In the bond market long prime interest rates drew moderately down, while spreads widens.
Cost of risk on government debt to other countries around the Mediterranean Sea continued to expand.
In the currency market the dollar rose 13 cents to dollars, while the euro went up four cents.
In freight markets fell tank rates 4%, while bulk rates depreciated by 3%.
This Is It?
“Last week marked downturn marks perhaps the end of last year’s ascension and the beginning of a more sideways market. Our expectations of a fairly flat stock in 2010 based on the following:”
• The global economy has bottomed out and will expand the future. The growth rate will, however, will not be much, at least not in the rich part of the world. Secondly, because the cyclical upswing currently is unstable and subject to massive policy stimulus.
• Such a scenario will provide a basis for continued low interest rates, which will add a floor under share prices as long as the upswing in the global economy is not going completely off tracks.
• Commodity prices picked up sharply in 2009, but in a scenario with a hesitant upswing in the global economy and a stronger U.S. dollar as a result of problems in Greece, much of the upside can already have been taken out this time.
• The valuation of shares are fairly average. Both the forward P/E and price/book is on line with the historical average. At the same time the consensus estimates for 2010 seems to be in the high end of the scale.
U.S. Deflation Still A Danger
“Despite the fact that annual growth in consumer prices made a jump to 2.7% in December, thanks to galloping oil prices, is deflation danger still exists,” Mr. Myrseth points out.
“The main challenge is the labor market. In a situation with historically high unemployment workers can quickly begin to underbid each other in the battle for jobs. If wages falls into negative territory, it would be a serious warning.”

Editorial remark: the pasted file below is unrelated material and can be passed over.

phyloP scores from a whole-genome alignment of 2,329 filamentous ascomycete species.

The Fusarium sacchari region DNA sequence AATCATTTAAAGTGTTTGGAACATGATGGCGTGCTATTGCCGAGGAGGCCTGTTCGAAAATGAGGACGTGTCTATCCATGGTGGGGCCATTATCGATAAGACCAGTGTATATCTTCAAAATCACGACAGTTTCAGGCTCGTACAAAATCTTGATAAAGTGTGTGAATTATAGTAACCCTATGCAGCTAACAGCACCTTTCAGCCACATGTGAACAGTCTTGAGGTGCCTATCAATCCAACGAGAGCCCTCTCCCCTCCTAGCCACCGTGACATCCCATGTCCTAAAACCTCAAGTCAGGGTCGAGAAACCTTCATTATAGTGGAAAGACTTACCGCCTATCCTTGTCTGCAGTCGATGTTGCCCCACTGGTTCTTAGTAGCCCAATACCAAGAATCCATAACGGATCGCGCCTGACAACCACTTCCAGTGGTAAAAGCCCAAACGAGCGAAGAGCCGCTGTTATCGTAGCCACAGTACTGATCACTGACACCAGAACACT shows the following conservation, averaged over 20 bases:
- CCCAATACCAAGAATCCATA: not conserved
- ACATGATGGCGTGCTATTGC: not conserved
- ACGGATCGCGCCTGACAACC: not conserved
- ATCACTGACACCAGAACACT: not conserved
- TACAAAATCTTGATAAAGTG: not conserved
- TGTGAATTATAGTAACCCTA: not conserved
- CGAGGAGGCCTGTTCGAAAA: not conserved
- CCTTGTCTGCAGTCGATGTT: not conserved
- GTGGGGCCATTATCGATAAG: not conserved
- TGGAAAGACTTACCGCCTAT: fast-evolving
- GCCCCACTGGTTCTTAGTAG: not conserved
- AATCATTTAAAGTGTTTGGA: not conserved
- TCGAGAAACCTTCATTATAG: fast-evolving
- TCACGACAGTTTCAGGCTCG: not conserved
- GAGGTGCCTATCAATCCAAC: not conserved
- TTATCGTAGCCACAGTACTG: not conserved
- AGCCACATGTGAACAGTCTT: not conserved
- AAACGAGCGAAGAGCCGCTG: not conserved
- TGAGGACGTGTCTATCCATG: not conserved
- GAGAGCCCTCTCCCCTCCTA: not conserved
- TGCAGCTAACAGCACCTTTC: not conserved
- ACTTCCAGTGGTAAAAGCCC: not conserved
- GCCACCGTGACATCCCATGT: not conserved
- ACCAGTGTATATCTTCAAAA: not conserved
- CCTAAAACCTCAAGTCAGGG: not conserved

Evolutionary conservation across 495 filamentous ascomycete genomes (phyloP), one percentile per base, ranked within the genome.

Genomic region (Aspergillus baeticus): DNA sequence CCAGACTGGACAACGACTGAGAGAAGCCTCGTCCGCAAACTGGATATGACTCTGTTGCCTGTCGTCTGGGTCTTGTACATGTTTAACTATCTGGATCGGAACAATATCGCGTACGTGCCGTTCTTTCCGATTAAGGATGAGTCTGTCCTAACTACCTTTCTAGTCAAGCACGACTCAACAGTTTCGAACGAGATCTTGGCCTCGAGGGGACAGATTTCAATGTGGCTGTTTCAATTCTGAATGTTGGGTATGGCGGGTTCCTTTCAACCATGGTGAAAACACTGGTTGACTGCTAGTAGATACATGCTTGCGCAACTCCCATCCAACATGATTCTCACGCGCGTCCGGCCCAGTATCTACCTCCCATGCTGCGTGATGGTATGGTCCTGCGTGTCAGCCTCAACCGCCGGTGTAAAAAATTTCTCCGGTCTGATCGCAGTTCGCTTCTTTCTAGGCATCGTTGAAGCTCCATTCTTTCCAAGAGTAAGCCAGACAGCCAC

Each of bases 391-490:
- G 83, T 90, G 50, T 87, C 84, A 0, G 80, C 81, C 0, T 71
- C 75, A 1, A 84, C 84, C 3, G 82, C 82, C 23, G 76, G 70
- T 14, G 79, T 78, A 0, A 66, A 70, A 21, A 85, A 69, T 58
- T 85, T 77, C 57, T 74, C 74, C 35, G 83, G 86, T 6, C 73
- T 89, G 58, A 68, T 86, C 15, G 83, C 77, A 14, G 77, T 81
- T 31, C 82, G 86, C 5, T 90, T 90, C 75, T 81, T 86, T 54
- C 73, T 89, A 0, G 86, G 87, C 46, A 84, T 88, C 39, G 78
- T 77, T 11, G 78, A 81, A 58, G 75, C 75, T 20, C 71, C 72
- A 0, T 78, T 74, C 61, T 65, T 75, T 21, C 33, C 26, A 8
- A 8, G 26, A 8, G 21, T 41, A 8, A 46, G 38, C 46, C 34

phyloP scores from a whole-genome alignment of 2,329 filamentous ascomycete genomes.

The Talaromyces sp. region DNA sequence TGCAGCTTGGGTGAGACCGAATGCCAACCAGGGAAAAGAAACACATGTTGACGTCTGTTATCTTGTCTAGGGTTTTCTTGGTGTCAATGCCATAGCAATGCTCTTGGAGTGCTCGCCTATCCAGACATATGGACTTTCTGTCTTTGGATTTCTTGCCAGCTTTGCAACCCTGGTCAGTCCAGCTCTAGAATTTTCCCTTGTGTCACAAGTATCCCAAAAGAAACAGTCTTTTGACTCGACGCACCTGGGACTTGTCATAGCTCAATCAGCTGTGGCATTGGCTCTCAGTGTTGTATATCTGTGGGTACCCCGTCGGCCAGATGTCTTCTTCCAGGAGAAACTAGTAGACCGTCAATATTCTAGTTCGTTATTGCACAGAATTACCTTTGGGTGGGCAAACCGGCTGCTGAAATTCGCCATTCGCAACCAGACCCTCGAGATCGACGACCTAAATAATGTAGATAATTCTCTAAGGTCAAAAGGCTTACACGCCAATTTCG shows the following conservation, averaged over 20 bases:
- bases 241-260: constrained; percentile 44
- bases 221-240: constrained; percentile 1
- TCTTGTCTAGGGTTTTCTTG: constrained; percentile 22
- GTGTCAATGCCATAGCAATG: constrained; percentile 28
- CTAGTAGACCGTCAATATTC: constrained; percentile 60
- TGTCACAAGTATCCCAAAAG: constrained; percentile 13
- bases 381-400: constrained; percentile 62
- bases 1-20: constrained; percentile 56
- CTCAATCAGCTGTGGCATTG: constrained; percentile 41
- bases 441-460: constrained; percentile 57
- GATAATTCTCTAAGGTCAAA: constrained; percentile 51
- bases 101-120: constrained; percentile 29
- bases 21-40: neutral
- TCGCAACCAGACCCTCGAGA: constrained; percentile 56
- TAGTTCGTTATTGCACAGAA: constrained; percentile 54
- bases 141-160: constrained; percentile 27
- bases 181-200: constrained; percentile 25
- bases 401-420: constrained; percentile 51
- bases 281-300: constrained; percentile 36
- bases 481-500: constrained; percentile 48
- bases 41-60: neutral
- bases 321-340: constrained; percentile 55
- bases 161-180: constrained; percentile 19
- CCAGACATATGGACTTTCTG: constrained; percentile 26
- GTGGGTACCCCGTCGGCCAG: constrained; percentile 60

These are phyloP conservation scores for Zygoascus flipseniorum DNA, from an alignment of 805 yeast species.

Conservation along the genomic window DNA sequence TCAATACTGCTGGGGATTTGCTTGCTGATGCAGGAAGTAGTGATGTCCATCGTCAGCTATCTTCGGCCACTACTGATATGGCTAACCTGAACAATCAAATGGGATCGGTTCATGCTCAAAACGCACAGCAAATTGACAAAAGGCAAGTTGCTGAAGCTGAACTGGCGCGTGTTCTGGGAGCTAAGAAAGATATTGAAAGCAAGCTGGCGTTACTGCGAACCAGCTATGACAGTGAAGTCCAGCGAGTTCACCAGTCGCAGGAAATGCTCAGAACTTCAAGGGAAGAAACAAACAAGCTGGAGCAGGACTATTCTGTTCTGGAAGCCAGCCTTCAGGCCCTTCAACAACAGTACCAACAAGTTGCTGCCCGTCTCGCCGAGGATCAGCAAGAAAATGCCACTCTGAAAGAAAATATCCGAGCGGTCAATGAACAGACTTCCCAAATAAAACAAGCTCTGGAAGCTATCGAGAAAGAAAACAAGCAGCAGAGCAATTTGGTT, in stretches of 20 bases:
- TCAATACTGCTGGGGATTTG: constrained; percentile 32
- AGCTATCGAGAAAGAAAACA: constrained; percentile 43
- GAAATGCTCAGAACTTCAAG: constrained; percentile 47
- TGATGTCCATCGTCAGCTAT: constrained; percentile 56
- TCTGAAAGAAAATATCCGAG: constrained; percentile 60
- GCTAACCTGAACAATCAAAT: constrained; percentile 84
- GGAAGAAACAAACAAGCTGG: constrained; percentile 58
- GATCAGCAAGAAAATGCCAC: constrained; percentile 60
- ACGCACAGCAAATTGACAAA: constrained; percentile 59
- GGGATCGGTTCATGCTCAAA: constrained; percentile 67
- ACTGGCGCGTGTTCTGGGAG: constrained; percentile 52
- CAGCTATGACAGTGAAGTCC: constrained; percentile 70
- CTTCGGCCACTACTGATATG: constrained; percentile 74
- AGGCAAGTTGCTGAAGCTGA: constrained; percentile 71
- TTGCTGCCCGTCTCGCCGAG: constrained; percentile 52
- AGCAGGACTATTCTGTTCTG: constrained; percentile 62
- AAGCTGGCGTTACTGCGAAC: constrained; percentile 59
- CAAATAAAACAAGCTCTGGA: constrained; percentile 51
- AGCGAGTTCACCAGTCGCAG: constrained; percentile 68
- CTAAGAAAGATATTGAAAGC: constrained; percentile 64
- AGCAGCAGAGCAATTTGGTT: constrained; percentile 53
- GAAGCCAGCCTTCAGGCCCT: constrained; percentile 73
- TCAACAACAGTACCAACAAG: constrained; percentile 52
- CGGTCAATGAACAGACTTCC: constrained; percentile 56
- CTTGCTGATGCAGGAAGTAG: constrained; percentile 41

“Currently, however, we’re not there yet, as annual growth in hourly wages was 2.2% in December.”
A Downside Look at OSE
The brokerage firm has taken a closer look at the five largest companies at the Oslo Stock Exchange. The companies together make up half the benchmark index, OSEBX, (the weight in the index are given in parentheses):
• Statoil (25%): Statoil will with the current dollar exchange rate and future prices of oil (75) earn 14.90 per share over the next twelve months. A forward P/E on 9.2 flashes that the stock as reasonably valued, or a little under priced. Should oil price fall to 70 p.b., however, EPS will drop to 13.23. And a P/E of 10 on a such earnings implies a share price of 132, and a downside of 4%. In general, Statoil falls 15% for each 10% depreciation in the oil price.
• Telenor (10%): The stock appears to be clearly under priced with a SOTP-value of NOK 90 – 100 per share. As long as the peace agreement with Russia is not crashing, the stock should be an excellent buy at current levels. The positive image is supported by a P/E of 10.9 for this year.
• DnB NOR (8%): It is not easy to see any significant fall in the shares of DnB NOR. Several different methods of valuation implies that the stock deserves a price of around NOK 75. In the short-term perspective, share can come under pressure by the negative sentiment for bank shares in general caused by Obama’s warning about new regulations.
• Orkla (7%): Valuation of Orkla appears to be fairly neutral as the stock trades with a NAV discount around 10%. The swing factor in Orkla is REC. Continuing meltdown in REC will drag Orkla down, and vice versa.
“The review above suggests that the Oslo Stock Exchange, with the current oil prices, is probably not far from a bottom. Should the market fall further, the price of oil will have to depreciate further,” the analyst concludes.
Depending On Oil Prices
How much can we expect the oil prices to fall? Scarcely, down to 70 p.b. or even down towards 60, according to the Norwegian top analyst.
If that happens, Oslo Stock Exchange may fall another 5%.
“We doubt, however, that oil prices will go substantially lower than 70 – unless there’s something seriously wrong with the world economy.”
“The long-term equilibrium level of oil is probably around 75-80. The reason is that such prices seem necessary for the oil companies to invest in new capacity, and to meet the growing demand from emerging economies.”
Orion Securites’ buy recommendations for the coming week is as follows:
1. Royal Carribean Cruises
Here’s a copy of the full analysis (Only available in English).
European Markets Snap Shots
DAX Index, Frankfurt
(Relative Strength Index and On-Balance Volume Indicator)